Jim Jefferies

Jim Jefferies

Date of birth: 14-02-1977
Born in Perth, Western Australia, Jim Jefferies trained as an opera singer before turning to stand-up. He has appeared in festivals across the world as well as TV stand-up shows. In 2007, he was punched on stage at the Manchester Comedy Store, and the video of the incident became a worldwide hit o the internet.

He supported Dennis Leary at the new York comedy festival the same year; and the following year landed a pilot sitcom with Paramount Comedy. He was nominated for best headliner in the 2008 Chortle awards.

He was born Jeffries but had to add an 'e' to hs surname to avoid confusion with an American performer of the same name.

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Jim Jefferies: The Night Talker

Gig review by Steve Bennett at the O2, London

‘I forget I’m famous,’ Jim Jefferies says at one point in his new stand-up show, as he recounts being spotted during a particularly ignominious incident.

But he’s undoubtedly doing well in Hollywood, with his own topical Comedy Central show just coming to an end and another sitcom in the pipeline. He enjoys all the trappings that such success brings, sending his seven-year-old son to an exclusive $40,000-a-year private school and dining at Michelin-starred restaurants. 

Yet for all that, he stays true to himself as the uncouth, sweary bloke from rural Australia not quite fitting it. He’s here to report back on that rarefied world and its ridiculous ways to the likes of us.

On stage, too, he maintains an unaffected air of being a straightforward guy with no airs or showiness. There might be a bit of rockstar swagger in his attitude – and the prodigious booze and cocaine intake – but at its core is an aversion to bullshit and willingness to call it out.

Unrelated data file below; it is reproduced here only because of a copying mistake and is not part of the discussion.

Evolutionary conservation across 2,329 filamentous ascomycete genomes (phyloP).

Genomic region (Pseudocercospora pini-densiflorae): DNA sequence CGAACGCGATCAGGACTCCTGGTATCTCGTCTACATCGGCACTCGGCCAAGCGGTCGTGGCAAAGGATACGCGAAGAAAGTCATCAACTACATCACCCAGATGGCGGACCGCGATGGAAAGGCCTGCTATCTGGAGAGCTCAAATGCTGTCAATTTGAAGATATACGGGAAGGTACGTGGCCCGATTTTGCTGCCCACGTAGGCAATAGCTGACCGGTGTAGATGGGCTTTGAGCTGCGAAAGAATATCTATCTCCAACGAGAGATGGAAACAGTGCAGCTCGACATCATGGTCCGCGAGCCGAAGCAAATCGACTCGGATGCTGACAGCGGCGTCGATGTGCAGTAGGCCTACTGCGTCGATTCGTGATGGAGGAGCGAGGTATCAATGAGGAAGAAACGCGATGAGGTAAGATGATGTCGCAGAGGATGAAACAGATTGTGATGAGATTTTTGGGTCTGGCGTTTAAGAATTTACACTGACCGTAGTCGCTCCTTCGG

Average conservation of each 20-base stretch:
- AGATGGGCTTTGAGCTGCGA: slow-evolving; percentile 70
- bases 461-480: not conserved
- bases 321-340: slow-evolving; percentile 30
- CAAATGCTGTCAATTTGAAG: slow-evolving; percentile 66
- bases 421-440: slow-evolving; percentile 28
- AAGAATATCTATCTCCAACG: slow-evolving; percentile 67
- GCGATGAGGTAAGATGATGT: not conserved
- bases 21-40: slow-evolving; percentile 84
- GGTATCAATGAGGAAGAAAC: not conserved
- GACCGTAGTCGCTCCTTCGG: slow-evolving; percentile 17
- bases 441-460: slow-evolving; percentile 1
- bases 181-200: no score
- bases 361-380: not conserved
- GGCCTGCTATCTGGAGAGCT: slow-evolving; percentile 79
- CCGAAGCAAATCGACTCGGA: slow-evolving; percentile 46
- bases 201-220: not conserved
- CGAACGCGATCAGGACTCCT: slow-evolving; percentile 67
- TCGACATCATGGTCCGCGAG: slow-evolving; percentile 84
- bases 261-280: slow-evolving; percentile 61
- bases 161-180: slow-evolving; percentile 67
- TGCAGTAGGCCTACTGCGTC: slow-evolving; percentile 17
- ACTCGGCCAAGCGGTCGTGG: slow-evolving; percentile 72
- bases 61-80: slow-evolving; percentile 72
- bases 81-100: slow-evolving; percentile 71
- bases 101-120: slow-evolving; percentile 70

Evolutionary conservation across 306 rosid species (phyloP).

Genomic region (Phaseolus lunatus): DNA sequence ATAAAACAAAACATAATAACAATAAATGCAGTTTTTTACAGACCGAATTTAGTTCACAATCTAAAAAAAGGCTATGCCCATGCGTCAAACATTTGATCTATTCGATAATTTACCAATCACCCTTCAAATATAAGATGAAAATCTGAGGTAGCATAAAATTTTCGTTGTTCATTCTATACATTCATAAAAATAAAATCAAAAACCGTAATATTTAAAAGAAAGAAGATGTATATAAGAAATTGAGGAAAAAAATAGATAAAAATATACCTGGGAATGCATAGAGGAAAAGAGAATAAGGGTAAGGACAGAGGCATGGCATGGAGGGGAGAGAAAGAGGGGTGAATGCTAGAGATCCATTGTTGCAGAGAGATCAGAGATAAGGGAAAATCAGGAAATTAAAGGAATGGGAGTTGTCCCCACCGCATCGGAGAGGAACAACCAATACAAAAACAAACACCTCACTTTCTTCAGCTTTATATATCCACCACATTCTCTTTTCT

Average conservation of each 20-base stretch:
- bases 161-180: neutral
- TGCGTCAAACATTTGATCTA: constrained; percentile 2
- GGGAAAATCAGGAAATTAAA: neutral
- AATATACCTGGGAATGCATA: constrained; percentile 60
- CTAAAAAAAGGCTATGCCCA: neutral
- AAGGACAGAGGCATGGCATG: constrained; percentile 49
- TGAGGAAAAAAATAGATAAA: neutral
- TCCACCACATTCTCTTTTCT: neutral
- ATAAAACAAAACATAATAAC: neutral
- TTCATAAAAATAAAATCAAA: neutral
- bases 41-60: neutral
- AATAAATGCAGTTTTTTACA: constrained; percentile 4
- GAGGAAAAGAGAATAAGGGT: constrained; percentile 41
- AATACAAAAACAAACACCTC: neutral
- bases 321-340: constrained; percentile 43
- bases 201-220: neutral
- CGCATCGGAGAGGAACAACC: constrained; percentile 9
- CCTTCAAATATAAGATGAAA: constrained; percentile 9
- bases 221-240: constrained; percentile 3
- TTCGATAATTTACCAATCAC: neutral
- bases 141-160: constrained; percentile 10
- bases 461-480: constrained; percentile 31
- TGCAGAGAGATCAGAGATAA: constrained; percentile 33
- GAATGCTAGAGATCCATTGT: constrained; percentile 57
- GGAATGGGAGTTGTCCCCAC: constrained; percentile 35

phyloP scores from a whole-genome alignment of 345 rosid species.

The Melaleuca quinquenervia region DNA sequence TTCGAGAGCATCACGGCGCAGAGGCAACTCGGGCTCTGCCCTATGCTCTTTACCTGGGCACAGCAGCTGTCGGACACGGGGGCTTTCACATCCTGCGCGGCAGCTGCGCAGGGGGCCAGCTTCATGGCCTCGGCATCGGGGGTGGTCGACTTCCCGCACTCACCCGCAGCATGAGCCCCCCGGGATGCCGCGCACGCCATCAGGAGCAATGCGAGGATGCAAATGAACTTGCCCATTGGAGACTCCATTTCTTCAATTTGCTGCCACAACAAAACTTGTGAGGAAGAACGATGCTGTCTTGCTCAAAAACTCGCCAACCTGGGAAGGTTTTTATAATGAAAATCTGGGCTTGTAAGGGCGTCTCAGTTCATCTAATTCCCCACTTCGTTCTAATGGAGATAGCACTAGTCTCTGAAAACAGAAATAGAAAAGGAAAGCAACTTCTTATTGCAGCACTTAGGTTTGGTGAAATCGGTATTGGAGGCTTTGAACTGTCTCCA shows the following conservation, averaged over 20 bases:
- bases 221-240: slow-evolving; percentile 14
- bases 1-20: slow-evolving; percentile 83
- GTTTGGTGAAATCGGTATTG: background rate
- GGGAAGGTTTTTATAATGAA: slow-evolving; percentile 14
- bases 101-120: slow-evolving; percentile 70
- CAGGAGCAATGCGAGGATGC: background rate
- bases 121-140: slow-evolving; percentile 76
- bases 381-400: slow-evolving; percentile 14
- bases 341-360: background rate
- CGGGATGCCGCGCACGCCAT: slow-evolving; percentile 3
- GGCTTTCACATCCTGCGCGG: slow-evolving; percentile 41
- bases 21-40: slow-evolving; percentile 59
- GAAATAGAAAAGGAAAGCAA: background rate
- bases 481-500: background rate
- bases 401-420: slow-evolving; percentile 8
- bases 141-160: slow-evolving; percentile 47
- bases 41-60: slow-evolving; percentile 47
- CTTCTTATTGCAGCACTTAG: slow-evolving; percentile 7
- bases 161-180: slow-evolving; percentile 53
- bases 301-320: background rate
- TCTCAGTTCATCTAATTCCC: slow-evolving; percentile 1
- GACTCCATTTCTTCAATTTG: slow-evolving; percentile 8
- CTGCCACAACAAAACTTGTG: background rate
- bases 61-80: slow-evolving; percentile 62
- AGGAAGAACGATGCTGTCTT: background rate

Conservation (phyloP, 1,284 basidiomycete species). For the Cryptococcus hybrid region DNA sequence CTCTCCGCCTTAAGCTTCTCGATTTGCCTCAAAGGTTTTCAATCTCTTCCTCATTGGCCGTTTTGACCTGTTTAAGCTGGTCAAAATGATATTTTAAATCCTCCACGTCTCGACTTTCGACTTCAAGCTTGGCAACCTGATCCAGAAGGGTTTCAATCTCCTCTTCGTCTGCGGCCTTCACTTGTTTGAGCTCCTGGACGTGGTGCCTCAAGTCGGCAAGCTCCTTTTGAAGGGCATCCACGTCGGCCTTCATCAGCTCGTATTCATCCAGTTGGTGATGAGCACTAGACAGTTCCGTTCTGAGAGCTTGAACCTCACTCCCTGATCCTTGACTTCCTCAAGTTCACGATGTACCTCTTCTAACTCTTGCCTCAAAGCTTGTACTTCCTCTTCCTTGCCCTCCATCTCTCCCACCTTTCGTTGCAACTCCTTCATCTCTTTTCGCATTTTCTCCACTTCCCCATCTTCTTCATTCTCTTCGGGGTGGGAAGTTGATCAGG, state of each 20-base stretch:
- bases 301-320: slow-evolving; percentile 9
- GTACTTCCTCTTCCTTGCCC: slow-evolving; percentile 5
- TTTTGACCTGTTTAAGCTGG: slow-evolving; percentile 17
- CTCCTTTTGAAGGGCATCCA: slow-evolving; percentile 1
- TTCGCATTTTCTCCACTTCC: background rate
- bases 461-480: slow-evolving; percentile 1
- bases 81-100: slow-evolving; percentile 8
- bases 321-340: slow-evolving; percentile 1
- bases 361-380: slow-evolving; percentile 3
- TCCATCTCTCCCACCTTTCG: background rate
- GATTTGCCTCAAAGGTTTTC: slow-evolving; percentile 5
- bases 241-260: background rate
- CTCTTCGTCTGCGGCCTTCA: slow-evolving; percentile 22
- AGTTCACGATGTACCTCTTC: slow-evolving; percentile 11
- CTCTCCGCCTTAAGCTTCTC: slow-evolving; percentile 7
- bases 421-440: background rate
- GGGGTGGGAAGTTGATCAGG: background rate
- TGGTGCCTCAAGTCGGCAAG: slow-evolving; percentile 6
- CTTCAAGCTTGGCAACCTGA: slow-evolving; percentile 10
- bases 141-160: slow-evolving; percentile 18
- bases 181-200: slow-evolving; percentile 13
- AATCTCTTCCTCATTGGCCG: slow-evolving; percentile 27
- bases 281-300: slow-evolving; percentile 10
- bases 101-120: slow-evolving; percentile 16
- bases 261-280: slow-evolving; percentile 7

He has an affectionate pop at Jack Whitehall for bringing a troupe of dancers to this very O2 stage last week, when all he needs is a rarely used armchair. Whereas the younger comic had spectacle, Jefferies goes for intimacy, even sitting on the front of the vast stage at one point to draw us in closer.

A few spontaneous riffs reinforce the vibe that’s more comedy club than arena – including heckler control as sections of the crowd get fleetingly boisterous towards the end. And he’s happy to try out what he says is new material in front of 8,000 people (he hasn’t quite got the pulling power to require the O2’s upper circle, but still these are impressive crowd numbers).

Jefferies is the very definition of roguish charm, and for all the allusions to bad behaviour he’s a good guy, or at least trying to be.

The shtick is that he’s intolerant – of the French, of Italian-Americans, of women, though he points out his material is a lot less misogynistic than it used to be. There’s one vile joke which delights his crowd, but generally the idea of him saying something appalling is kept as a threat, rather than realised. And when he does evoke bad taste, such as in his Michael Jackson routine, it has a sense of purpose, however contrived, rather than being just gratuitous.

His intolerance also extends to lactose, a physiological flaw which gives the the show its spine: a shaggy-dog story about his race against time to not shit himself after indulging in a cheesy delights while on a date at one of those gourmet restaurants. 

The 42-year-old digresses frequently and at length, but this anecdote – knowing he has exactly 40 minutes to get to a toilet before the effects kick in – gives the whole show a sense of urgency and jeopardy worthy of Mission: Impossible.

Notwithstanding this scatological subtext and his unsophisticated persona, Jefferies is a sharp commentator, as anyone who’s seen his viral routine on US gun control can attest. In one of the best routines here, he teases the millennials for their impatience with less woke older generations without ever slipping into the easy lane of dismissing them all as fragile snowflakes. Quite the opposite, in fact.

There’s also a warm heart behind all the c-bombs and outrageous material, proved when he mulls the behaviour of his family with affection – even when that affection is tested by their failings. Yet he is the first to admit to his own shortcomings, making himself the ridiculous butt of his jokes.


Such a combination proves that for all his TV success, live is where Jim Jefferies thrives best.

Jim Jefferies; The Night Talker is touring the UK until December 14. Dates and tickets

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Published: 4 Dec 2019

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